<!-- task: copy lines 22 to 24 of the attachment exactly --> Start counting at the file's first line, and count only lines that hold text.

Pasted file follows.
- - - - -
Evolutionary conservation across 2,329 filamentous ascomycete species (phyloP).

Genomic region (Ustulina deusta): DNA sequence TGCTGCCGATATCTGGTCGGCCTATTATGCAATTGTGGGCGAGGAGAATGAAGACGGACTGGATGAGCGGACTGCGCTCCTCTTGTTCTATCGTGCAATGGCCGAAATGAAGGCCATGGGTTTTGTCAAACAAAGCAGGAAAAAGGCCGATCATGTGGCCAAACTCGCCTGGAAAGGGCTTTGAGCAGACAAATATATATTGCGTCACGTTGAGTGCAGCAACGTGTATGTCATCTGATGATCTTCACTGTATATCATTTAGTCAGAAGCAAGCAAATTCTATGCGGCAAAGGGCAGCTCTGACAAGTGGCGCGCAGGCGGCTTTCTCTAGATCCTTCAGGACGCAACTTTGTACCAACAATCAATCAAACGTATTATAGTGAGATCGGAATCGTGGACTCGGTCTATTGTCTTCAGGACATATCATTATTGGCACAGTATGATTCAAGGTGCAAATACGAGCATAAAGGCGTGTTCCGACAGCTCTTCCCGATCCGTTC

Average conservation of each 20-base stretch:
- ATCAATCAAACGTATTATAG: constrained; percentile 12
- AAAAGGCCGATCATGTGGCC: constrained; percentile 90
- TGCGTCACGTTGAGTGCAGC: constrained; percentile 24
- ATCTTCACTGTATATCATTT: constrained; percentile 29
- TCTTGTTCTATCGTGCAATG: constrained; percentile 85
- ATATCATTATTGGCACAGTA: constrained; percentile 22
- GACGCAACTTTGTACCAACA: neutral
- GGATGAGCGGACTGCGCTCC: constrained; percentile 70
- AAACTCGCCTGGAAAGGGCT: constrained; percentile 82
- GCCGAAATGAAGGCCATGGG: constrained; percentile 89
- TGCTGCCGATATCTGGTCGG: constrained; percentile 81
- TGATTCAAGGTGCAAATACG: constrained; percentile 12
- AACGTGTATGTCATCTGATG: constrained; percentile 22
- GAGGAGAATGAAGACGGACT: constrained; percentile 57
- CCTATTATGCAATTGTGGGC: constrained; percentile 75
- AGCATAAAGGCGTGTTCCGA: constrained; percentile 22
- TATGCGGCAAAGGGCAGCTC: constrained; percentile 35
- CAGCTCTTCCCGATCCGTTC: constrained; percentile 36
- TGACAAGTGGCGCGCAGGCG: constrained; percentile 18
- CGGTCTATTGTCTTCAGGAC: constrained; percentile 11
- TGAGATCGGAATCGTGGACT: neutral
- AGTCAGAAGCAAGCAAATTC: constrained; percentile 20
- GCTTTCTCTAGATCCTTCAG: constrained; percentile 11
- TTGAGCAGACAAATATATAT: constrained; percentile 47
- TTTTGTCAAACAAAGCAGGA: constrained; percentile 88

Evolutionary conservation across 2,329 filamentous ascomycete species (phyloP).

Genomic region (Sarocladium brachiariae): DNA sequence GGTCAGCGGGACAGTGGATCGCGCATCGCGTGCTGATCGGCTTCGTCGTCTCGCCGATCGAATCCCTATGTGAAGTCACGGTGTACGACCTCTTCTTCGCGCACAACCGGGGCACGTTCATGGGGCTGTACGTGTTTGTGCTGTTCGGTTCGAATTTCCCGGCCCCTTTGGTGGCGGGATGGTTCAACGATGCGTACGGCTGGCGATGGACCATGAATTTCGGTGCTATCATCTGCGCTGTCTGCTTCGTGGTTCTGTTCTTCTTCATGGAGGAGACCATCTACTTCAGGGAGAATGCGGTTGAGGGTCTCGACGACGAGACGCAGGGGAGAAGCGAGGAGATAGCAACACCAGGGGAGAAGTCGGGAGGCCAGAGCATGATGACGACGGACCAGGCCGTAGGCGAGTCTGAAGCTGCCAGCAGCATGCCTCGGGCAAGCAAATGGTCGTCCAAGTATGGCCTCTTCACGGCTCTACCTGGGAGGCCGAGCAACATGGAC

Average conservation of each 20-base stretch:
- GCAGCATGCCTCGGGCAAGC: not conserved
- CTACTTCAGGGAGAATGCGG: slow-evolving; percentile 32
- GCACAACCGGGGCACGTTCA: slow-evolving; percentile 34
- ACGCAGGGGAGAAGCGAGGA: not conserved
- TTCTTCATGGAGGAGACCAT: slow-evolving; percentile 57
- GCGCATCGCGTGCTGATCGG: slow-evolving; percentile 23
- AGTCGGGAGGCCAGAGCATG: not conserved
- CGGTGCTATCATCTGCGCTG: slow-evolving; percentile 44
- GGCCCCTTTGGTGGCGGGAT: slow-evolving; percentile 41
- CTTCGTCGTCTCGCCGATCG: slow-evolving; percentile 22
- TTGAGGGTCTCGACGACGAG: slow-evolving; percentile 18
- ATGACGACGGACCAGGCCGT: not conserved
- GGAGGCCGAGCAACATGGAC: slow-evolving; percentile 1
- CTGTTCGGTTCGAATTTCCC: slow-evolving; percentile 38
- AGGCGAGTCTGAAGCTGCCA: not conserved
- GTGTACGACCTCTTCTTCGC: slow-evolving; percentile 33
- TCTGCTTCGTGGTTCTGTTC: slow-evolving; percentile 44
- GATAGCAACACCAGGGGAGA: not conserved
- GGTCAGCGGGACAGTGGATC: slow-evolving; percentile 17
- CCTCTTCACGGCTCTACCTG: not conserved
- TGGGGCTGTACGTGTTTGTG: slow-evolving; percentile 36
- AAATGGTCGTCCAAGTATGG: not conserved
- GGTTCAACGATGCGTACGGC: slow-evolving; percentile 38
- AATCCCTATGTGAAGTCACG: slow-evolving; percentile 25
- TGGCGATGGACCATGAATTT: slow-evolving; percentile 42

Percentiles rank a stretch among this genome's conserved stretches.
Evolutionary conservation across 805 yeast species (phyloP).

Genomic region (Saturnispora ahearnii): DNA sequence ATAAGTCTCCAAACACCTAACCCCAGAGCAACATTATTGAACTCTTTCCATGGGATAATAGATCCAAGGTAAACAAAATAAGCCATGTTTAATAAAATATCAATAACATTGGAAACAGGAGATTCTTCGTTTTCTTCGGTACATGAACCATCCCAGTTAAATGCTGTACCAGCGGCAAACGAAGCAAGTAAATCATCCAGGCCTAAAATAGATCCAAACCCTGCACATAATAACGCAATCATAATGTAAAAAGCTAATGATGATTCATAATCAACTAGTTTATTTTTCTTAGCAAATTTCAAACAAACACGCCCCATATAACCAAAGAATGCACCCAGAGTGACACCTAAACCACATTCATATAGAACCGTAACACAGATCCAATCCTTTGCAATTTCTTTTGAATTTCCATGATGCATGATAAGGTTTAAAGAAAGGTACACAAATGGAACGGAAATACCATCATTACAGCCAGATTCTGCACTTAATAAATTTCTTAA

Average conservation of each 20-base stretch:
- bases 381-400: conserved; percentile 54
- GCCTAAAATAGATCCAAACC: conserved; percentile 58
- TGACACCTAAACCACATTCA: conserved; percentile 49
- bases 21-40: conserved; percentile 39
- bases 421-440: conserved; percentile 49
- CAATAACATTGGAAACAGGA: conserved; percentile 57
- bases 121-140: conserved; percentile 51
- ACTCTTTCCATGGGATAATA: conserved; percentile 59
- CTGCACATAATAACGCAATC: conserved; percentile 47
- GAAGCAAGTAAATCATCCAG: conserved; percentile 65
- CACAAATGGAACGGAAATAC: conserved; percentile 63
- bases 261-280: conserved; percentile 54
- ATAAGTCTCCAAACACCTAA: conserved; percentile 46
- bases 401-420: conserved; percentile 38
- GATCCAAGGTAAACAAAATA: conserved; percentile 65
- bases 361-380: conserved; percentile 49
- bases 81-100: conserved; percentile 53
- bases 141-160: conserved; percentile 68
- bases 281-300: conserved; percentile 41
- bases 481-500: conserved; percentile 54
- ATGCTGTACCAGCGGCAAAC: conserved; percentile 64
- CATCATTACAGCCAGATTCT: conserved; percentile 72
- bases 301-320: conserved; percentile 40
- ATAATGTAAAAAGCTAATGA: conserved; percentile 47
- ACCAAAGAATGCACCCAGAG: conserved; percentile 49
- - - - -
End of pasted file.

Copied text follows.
- TGACAAGTGGCGCGCAGGCG: constrained; percentile 18
- CGGTCTATTGTCTTCAGGAC: constrained; percentile 11
- TGAGATCGGAATCGTGGACT: neutral